Dear Kalila,

It has been five years since you, as a 12-year old 7th grader, joined your classmates in a walk-out at your school in protest of the impending invasion of Iraq.

You are now a 17-year old high school senior just months from graduating, and the war – which we were told would only involve U.S. combat forces for a few months – is still going on. As you enter college in the fall, some of your classmates whom you have known since childhood could be entering Iraq to fight in a war that should never have been fought.

As a consequence of this war of aggression, you are entering adulthood with the United States despised throughout the world and the threat of mega-terrorism from extremist groups higher than ever. Furthermore, it appears that this war will end up costing more than 3 trillion dollars, money that you will be paying, with interest, for decades to come. This money could instead have gone to health care, education, the environment, housing, public transportation, and other human needs that could have made your life and the lives of others of your generation safer, healthier, and happier. Already, the economic impact of the war is becoming apparent in your life. Your long-promised graduation present of a European trip is looking less affordable as the dollar plummets in value and your parents are scrambling – as a result of cutbacks in federal assistance – to figure out a way to pay your college tuition next year.

As you remember, your mother and I worked very hard to try to stop this war. We so very much wish you could have avoided experiencing, as we did during our adolescence, our country engaged in a brutal counter-insurgency war in a foreign land.

I remember how much you missed me as I traveled around the country giving speeches and interviews to try to convince the public and elected officials that Iraq was not a threat to our national security and that a U.S. invasion of Iraq would be a disaster. I remember your tears as you heard me denounced on national television as a “supporter of Saddam Hussein” and claims that my research “was funded by terrorists.” And you no doubt remember the negative impact the stress and exhaustion from that period had on my health as well as my relations with you, your siblings, and your mother.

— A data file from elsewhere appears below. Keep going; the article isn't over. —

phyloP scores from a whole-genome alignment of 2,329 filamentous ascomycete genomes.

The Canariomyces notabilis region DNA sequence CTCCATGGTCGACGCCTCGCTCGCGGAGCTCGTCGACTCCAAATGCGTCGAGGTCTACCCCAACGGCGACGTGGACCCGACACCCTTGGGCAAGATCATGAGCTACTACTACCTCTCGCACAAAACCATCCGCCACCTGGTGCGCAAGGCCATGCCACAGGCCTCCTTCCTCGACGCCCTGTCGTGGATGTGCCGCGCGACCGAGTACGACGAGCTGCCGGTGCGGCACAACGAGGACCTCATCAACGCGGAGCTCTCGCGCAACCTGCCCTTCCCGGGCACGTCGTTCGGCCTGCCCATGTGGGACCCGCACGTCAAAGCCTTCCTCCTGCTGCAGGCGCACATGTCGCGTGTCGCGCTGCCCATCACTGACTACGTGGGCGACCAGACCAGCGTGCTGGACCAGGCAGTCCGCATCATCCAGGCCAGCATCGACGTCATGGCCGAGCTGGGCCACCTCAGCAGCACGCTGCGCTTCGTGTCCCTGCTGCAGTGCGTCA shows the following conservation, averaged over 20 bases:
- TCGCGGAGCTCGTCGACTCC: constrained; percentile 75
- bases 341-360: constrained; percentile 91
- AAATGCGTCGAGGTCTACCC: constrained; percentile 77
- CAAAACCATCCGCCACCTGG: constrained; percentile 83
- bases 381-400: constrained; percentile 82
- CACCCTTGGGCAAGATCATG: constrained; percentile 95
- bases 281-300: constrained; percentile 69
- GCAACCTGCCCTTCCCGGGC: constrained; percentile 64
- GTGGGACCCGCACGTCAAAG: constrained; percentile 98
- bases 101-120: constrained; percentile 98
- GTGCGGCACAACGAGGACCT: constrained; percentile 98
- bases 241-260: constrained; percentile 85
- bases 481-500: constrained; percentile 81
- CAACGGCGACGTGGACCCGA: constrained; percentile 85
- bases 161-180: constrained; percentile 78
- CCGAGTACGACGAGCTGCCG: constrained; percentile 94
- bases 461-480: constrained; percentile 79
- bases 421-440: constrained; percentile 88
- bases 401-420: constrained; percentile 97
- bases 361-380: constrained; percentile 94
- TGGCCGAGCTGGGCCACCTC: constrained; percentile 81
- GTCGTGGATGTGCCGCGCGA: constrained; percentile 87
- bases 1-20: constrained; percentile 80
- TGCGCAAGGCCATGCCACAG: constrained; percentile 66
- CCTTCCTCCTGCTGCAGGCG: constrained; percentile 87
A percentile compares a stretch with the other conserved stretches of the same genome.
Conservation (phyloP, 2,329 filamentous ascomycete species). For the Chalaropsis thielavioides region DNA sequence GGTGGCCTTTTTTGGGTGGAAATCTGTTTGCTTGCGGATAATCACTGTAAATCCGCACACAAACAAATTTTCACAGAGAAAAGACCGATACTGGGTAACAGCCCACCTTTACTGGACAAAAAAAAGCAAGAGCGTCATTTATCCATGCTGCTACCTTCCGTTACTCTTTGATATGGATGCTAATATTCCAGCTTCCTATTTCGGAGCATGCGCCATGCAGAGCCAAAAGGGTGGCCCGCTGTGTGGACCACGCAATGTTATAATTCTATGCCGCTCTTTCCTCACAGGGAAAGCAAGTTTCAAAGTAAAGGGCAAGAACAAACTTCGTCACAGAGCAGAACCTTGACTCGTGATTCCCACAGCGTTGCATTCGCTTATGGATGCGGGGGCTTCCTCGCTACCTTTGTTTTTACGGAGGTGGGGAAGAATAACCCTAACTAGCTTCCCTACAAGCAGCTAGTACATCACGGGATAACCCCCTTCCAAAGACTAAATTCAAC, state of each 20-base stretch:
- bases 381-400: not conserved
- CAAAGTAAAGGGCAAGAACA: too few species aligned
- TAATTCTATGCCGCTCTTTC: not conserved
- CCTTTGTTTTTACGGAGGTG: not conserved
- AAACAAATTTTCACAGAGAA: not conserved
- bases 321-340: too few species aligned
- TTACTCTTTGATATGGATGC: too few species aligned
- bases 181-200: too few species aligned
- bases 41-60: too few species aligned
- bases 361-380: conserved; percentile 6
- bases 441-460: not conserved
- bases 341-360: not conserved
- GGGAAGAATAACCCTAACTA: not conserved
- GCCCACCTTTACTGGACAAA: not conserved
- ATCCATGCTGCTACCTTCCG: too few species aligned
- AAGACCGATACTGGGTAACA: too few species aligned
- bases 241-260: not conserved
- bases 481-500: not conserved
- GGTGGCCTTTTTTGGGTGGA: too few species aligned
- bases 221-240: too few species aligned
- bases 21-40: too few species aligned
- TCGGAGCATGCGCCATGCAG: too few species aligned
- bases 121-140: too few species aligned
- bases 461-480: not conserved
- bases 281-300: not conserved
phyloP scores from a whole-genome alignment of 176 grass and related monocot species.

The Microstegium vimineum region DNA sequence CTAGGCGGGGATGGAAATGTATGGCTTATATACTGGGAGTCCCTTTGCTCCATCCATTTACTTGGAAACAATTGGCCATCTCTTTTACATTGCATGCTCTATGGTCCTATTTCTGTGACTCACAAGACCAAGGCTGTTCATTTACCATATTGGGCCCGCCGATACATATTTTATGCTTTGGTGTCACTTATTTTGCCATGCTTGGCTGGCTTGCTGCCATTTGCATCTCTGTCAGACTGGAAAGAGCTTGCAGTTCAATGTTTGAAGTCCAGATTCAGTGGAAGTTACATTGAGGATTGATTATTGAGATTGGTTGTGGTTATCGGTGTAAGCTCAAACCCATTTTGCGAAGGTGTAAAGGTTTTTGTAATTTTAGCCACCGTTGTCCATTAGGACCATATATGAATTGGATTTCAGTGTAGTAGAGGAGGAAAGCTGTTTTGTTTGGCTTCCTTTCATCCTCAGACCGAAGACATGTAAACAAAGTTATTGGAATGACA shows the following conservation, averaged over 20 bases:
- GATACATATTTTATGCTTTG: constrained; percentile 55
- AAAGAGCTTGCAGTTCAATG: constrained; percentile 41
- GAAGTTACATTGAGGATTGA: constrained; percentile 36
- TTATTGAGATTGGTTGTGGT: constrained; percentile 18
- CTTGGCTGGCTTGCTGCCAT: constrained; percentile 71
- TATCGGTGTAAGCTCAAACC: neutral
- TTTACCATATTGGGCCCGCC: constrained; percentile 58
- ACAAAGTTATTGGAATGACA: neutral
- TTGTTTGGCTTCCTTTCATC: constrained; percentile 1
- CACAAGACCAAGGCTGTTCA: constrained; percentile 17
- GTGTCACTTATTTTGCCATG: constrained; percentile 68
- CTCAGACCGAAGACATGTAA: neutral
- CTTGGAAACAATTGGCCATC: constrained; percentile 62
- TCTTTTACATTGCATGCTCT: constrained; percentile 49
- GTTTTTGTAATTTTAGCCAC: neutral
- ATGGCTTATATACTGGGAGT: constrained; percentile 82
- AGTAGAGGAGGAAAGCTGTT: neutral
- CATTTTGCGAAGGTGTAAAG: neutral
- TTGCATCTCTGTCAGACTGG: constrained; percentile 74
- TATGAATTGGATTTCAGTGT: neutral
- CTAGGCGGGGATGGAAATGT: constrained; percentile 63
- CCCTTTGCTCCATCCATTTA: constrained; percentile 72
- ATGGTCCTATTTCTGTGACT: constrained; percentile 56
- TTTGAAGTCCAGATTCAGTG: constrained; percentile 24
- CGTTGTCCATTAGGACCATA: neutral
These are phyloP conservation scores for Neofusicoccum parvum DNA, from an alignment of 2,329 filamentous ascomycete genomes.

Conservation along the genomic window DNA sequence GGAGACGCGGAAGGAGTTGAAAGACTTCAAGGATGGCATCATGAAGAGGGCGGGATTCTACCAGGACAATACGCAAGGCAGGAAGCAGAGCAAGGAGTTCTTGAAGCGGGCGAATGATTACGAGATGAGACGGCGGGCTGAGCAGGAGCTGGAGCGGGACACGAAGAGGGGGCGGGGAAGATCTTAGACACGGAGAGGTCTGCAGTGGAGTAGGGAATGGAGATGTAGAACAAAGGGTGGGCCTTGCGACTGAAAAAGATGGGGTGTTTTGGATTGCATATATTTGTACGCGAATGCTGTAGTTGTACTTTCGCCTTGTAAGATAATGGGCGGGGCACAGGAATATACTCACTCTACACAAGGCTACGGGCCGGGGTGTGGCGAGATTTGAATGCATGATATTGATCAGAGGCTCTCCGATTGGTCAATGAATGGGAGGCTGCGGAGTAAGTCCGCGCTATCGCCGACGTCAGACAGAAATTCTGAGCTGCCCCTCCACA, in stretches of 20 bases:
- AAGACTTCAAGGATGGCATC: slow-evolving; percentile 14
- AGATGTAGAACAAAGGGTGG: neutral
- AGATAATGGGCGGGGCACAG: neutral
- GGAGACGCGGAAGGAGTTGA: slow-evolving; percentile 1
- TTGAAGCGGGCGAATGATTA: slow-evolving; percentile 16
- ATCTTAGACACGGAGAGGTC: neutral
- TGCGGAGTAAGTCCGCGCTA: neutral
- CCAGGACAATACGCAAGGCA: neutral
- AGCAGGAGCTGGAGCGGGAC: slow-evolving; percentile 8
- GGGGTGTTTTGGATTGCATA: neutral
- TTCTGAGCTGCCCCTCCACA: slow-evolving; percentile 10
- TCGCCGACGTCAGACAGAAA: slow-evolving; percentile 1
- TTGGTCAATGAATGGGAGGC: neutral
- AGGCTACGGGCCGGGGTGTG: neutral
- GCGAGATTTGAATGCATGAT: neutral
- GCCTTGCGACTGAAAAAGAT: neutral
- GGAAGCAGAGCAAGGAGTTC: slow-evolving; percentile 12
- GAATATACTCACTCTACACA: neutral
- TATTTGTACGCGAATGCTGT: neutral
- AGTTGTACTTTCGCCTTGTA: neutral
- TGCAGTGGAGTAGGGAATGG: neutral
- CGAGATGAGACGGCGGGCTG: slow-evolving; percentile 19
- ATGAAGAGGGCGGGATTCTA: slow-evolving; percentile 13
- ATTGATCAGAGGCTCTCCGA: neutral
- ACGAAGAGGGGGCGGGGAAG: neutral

Yet I also remember your pride in seeing me speak before half a million people in San Francisco at the anti-war march, your excitement in getting to use my backstage pass to meet Bonnie Raitt, and your appreciation of being a part of history that sunny February afternoon. I have seen you attend subsequent marches on your own, still convinced that, while unable to prevent the war, you could still try to end it.

You were born in October 1990 on the eve of the first U.S. war with Iraq. We gave you an Arabic name – meaning “beloved” – in part to honor the rich cultural traditions of a people whom our government is willing kill in order to control their natural resources. In certain respects, the United States has been killing Iraqis for almost your entire life. Meanwhile, a whole generation of your peers in that unhappy land has grown up knowing nothing but war, sanctions, and related hardships.

I think about the impact the invasion has had on you and how it has affected the way you see your country and its government. You figure that if a total idiot like your dad could figure out that Saddam Hussein could not have possibly reconstructed his capability of producing “weapons of mass destruction,” you logically assume that the president, vice-president, top cabinet officials, and congressional leaders of both political parties were lying when they said that he had. As a result, instead of coming of age with a healthy skepticism about your government, I’ve seen how you and many of your peers have developed a bitter cynicism, assuming that both Republicans and Democrats are willing to lie to their constituents in order to justify imperial conquest.

Whoever becomes the next president, however, this war will continue to impact your life for many years to come. Seeing you as a beautiful, smart, and competent young woman – facing an uncertain future in this militarized, divided, and economically weakened society – I wish there was something more I could have somehow done five years ago to prevent this war from happening.

FPIF contributor Stephen Zunes is a professor of politics at the University of San Francisco.

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